Photo: Alaska Reid & Julian Buchan
A.G. Cook & The Art Of A Perfect Pop Song
On the phone, producer and musician A.G. Cook sounds exactly like his pop creations—cheerful, accessible and eager to race off on a tangent to explore the next new shiny idea that comes his way. Smashing Pumpkins, Cher, and Theodor Adorno chime and dance and spiral around each other as he talks about making music that hooks you with a fuzzy bath of odd angles.
Cook's best known as the founder of the PC Music label, and for producing Charli XCX's last string of critically acclaimed albums. He's mostly been content to let other artists headline his upbeat, eclectic, warped productions. But that's all changed this year with the release of his album Apple (out on Sept. 18), preceded by a seven-CD set (!) called 7G of new songs, covers, experiments and irrepressible everything. We talked about pop music, auto-tune, and what it's like being the headliner for the first time.
This interview has been edited for length and clarity.
You've released so much music this year! This seven CD 7G set, the Apple album; the Charli XCX album How I'm Feeling Now. You have a collaboration with Jonsi coming out. How on earth have you managed to do all this?
I actually finished the Apple album about a year ago. And I was just looking for the right way to contextualize it. And then with the 7G stuff, some of it was done kind of recently, but it's really an exploration of all the sounds that went into Apple. It's a time travel look at things I've been exploring since day one, since seven years ago when I was starting to do this full-time.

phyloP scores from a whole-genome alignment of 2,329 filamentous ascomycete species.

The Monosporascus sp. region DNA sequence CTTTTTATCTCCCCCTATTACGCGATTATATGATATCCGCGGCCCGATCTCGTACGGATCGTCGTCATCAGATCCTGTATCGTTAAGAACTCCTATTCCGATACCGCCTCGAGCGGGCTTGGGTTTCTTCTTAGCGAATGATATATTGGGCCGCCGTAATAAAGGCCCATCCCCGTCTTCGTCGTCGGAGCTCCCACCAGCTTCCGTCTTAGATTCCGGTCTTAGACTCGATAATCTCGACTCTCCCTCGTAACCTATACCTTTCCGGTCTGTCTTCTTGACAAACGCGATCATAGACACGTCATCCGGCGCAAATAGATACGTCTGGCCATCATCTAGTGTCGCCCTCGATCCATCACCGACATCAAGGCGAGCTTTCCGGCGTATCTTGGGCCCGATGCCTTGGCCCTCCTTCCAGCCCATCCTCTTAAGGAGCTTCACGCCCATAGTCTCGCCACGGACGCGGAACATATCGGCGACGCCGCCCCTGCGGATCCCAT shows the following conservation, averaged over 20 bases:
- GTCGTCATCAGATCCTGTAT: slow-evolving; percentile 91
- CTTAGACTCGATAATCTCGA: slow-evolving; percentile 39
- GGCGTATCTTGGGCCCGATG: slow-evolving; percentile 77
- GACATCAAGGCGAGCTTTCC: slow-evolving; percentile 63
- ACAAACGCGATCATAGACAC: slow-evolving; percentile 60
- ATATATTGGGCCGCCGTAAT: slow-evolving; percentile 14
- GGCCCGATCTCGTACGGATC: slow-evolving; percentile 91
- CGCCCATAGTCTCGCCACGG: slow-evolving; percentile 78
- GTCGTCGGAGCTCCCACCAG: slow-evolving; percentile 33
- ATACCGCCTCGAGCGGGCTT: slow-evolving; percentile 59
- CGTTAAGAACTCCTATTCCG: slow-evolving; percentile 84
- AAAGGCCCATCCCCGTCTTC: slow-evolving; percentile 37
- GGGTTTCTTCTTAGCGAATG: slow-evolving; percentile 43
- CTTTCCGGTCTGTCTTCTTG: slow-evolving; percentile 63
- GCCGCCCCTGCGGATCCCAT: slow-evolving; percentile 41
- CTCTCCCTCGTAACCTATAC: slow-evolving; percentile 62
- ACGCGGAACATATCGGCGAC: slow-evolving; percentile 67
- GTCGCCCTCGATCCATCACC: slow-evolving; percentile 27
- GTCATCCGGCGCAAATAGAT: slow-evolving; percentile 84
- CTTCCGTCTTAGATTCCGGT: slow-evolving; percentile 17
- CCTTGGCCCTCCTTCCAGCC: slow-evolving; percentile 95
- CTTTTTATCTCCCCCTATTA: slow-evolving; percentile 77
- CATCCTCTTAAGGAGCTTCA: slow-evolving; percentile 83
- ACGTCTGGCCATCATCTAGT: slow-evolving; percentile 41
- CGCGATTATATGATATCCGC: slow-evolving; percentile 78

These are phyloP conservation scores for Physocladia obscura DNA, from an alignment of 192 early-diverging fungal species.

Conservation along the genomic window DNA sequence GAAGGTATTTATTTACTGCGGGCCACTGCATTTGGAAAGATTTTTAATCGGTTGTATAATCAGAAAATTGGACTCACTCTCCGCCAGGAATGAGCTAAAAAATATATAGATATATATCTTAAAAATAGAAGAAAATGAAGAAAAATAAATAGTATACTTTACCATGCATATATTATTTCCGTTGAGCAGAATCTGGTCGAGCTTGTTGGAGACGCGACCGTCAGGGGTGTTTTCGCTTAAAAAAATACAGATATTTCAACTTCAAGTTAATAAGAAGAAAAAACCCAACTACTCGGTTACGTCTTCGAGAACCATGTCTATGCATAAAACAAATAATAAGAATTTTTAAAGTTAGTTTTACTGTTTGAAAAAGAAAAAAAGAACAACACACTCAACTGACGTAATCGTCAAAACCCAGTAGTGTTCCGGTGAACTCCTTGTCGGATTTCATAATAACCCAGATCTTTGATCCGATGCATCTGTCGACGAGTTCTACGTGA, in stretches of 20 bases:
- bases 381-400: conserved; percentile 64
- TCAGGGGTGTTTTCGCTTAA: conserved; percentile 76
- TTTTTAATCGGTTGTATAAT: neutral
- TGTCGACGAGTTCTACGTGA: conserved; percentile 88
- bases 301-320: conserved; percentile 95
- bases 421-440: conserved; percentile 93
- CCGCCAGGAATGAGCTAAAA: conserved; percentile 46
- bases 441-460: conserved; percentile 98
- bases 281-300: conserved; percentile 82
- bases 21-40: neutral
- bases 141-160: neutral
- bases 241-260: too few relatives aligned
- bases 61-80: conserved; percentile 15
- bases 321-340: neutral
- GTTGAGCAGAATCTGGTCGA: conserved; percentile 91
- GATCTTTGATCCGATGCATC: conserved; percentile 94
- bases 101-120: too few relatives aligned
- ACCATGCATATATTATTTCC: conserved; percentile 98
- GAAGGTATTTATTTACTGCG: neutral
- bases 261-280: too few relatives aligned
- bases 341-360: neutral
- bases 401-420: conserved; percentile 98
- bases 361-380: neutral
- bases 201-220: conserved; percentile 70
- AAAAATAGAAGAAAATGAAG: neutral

Obviously I'm fairly prolific and work with different people. But also I just thought it was the most true version of me to be quite saturated and seeing things from many different angles at the same time. That just felt like the right way to do a debut.
Were you influenced by COVID and being forced to bunker down at home?
Elements of 7G for sure have a bit of this sort of COVID headspace. I've noticed that me and friends of mine—just having our time organized so differently meant getting deeper into weirder music or music that would actually take up more of your time.